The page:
Ping Wen Lin: “The illustrations for our book came before the story. I decided to draw Voyager I with a smile—I thought he’d be a happy spaceship because he was leaving the solar system. I used paint, special papers that my teacher got for me and pencils to do the drawings in the book. Voyager I had so many parts to his body that I’d have to say he was the most challenging part to make. It was fun working with a friend.”
In the grades 6-8 category, the city-wide winner is:
New York City, co-written and illustrated by Alex Trinidad and Brian Tzic (Grade 8)
P77K, District 75, Brooklyn
Amie Robinson, Visual Arts Teacher; Devon O’Shanecy, Teacher; Merryl Redner-Cohen, Principal
The winners say:
Alex Trinidad: “I had fun making the book with my friend Brian. We both like to draw pictures of transportation and learned a lot about types of transportation in class. One of my favorite pages to draw was the Staten Island Ferry with sharks in the water! I also liked using printmaking. First, we picked a color of ink. Second, we rolled the ink onto the foam plate. Then, we printed the foam plate onto the book page. I am really proud of the book we made together.”
Brian Tzic: “New York City is the first book I ever made! Our art teacher, Ms. Amie, showed us many different kinds of books. I liked the accordion book best because it showed all the pages at once. To make the accordion, we had to fold the pages and glue them together. We drew on Styrofoam plates instead of paper because you can print your drawings in many different colors. It was fun working on the book with Alex. I am really good at drawing trains and buses and he is good at drawing boats and cars.”
In the grades 9-12 category, the city-wide winner is:
In Praise of Plants: Part V, illustrated by Aleksandra Stanisavljevic (Grade 12)
Stuyvesant High School, Manhattan
Leslie Bernstein, Visual Arts Teacher; Jie Zhang, Principal
The winner says: “In Praise of Plants: Part V is an excerpt from a poem by the noted Serbian poet Branko Miljkovic—I discovered an English translation of it on a field trip that my poetry class took to a Poetry Center. I was moved by the images and colorful descriptions. I decided to interpret the poem artistically which resulted in many elaborate pop-ups that I created, painstakingly, with an X-acto knife and mixed media. But the effort was worth it!”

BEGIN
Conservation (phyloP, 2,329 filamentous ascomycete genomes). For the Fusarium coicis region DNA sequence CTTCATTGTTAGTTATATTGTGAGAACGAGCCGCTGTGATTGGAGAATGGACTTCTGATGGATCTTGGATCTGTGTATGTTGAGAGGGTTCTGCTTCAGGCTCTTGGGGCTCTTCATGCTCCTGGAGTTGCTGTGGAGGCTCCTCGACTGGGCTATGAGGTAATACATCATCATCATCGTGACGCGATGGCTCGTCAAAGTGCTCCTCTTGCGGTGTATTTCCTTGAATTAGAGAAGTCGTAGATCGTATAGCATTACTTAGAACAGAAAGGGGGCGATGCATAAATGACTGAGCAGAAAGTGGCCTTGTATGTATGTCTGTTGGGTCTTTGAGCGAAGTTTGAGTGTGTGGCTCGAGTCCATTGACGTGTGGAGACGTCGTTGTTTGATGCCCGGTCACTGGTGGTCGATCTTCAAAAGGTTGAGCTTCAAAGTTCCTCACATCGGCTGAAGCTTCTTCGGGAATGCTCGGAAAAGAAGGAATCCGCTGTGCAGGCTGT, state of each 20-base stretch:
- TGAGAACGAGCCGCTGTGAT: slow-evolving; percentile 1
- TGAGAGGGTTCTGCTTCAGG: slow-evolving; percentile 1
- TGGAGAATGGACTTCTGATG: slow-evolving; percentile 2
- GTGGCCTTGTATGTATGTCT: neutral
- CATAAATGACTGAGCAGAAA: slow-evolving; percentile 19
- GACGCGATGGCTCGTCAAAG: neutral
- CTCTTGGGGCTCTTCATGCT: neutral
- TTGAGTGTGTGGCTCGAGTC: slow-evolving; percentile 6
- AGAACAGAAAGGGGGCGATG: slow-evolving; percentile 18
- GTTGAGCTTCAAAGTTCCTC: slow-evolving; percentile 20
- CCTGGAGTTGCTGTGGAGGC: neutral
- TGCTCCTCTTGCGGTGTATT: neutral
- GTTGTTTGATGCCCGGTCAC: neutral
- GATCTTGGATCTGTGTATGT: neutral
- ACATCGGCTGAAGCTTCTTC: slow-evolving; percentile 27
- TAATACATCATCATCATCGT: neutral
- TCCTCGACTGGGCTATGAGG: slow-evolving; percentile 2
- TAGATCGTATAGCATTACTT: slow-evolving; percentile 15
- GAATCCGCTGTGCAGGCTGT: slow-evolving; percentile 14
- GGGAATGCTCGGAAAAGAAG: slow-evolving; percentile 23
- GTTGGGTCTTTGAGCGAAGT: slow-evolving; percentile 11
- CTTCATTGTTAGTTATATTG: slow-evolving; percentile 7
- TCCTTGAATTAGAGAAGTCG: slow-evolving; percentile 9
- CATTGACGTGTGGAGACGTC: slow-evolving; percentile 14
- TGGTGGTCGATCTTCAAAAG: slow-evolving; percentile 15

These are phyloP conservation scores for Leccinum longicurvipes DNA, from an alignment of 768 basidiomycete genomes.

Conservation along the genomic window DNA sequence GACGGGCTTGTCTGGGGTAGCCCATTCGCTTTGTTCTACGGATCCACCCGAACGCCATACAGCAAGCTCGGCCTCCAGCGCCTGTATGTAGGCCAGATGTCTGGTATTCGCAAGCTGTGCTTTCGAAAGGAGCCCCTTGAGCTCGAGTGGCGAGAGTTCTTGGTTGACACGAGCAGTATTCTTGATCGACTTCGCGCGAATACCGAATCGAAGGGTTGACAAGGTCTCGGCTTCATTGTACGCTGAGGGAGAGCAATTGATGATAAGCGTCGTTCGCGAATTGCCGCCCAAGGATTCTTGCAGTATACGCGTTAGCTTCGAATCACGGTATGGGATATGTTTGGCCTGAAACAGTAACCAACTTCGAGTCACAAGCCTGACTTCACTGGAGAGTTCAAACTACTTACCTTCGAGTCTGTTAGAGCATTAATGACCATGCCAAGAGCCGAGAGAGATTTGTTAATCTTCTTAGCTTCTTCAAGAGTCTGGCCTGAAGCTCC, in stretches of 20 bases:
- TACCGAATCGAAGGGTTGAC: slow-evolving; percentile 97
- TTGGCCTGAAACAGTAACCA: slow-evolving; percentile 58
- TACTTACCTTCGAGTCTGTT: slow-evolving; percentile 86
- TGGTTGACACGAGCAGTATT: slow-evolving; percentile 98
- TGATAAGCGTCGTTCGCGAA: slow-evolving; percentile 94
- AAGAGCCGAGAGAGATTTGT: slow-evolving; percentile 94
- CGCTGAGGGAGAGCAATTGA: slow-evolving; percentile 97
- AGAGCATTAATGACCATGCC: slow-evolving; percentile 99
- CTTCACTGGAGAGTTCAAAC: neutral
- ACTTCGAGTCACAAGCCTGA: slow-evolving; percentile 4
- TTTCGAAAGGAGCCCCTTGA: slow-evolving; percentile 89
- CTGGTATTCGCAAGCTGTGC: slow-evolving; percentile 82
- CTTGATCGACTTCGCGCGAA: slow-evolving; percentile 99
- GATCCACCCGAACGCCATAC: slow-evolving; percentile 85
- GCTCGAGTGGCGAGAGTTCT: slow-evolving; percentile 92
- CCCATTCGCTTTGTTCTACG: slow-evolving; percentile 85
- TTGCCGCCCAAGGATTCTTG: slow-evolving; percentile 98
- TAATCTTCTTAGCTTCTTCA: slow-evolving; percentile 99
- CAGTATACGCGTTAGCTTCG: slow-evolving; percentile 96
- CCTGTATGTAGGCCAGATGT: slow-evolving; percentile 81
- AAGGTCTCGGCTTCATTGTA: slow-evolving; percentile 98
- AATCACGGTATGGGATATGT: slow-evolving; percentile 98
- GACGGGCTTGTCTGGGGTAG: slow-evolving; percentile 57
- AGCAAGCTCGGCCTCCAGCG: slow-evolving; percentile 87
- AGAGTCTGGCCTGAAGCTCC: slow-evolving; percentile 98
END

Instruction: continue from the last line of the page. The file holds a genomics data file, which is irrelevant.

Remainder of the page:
For a complete list of city-wide and borough winners, visit 2014 Bookmaking Competition Winners at the Ezra Jack Keats Foundation website.
Guidelines and Judging
The annual Bookmaking Competition begins each fall. Public school students are invited to come up with an intriguing theme, create engaging text, and integrate illustrations using a range of media. Expressive writing and artwork are encouraged.
The process is integrated into classroom instruction with a strong emphasis on the study of picture books. Student books are created under the supervision of a teacher and/or librarian.
The judging panel, which is comprised of New York-based librarians, artists and teachers, focuses on the quality of writing, illustrations and presentation. This year’s panel of judges includes:
- Selina Alko, Children’s Book Author and Illustrator
- Barbara Genco, Visiting Associate Professor, Pratt Institute
- Barbara Moon, former Youth Consultant, Suffolk Cooperative Library System
- David Mowery, former Division Chief, Youth Wing, Central Library, Brooklyn Public Library
- Hannah O’Neill, Member, Children’s Book Committee at Bank Street and Assistant Manager, Bankstreet Bookstore
- Barbara Ornstein, former Children’s Specialist, Central Library, Brooklyn Public Library
- Rachel Payne, Coordinator, Early Childhood Services, Brooklyn Public Library
- Jo Beth Ravitz, Artist/Art Consultant
- Christine Scheper, Children’s Materials Specialist, Queens Library
About the Ezra Jack Keats Foundation
Founded by the late Caldecott award-winning children’s book author and illustrator Ezra Jack Keats, the Ezra Jack Keats Foundation fosters children’s love of reading and creative expression by supporting arts and literacy programs in public schools and libraries; cultivating new writers and illustrators of exceptional picture books that reflect the experience of childhood in our diverse culture; and protecting and promoting the work of Keats, the preeminent author-illustrator whose bookThe Snowy Day broke the color barrier in mainstream children’s publishing. Keats. Imagination. Diversity.